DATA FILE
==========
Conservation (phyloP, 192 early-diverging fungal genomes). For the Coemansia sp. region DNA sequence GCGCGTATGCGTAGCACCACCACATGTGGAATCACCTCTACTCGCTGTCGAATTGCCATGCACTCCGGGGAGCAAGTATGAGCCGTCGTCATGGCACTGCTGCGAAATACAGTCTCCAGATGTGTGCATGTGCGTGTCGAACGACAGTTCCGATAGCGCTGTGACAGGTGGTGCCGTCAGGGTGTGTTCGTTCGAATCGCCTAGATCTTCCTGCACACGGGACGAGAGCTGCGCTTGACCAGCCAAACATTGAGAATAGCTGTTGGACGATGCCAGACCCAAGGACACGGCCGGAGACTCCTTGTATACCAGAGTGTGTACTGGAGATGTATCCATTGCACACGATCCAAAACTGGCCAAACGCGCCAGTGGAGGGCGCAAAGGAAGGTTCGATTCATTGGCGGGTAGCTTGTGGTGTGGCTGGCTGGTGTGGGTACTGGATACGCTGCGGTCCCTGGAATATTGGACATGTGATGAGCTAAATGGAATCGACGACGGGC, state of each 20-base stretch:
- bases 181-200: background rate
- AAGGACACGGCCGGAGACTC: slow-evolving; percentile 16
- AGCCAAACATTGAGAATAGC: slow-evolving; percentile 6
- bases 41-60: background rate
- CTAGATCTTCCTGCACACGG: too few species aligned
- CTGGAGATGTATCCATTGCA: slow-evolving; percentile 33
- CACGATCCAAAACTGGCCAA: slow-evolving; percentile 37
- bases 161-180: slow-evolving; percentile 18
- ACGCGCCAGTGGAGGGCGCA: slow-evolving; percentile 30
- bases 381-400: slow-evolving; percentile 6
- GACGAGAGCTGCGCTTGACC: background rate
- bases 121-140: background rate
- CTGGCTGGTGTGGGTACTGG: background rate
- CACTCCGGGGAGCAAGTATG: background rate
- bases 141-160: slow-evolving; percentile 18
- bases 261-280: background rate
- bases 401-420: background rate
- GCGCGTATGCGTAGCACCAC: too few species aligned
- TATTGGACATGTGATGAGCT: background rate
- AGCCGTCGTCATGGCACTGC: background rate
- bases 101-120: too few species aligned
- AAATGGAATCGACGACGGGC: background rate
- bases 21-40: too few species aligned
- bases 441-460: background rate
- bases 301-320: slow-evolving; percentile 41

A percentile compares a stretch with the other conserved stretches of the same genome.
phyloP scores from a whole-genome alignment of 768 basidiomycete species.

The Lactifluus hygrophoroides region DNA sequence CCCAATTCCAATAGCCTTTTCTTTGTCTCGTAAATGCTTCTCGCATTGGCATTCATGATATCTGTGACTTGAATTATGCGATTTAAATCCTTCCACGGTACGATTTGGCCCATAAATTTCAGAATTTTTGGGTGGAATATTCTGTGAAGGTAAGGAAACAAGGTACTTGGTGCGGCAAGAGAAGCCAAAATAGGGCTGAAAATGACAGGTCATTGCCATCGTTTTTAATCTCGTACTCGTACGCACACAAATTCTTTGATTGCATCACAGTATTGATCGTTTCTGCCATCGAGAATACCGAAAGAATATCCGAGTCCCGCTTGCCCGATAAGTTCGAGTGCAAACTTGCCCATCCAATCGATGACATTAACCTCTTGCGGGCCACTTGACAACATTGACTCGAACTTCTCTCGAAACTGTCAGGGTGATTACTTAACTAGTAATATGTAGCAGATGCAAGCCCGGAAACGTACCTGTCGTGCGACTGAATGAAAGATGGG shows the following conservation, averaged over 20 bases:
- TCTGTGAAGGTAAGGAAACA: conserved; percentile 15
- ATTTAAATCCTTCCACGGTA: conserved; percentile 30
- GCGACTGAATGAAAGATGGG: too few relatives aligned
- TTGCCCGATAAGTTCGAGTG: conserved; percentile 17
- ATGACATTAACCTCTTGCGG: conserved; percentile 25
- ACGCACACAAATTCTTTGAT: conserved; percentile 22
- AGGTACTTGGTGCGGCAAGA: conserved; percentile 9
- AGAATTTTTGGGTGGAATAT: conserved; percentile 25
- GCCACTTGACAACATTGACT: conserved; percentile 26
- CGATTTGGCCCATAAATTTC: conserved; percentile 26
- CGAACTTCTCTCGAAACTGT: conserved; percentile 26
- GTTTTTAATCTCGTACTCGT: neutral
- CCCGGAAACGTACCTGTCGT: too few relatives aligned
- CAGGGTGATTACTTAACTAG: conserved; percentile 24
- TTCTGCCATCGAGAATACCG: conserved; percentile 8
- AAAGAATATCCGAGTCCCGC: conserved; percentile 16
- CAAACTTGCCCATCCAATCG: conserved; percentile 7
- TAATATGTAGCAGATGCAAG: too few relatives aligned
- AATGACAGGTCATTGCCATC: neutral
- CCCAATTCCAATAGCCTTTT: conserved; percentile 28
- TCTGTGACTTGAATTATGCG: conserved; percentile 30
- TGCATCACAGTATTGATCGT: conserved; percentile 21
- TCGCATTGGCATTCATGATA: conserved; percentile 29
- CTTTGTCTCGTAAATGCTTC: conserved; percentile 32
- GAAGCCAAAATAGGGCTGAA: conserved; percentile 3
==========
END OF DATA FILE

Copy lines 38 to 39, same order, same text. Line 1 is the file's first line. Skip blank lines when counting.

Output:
- GCCACTTGACAACATTGACT: conserved; percentile 26
- CGATTTGGCCCATAAATTTC: conserved; percentile 26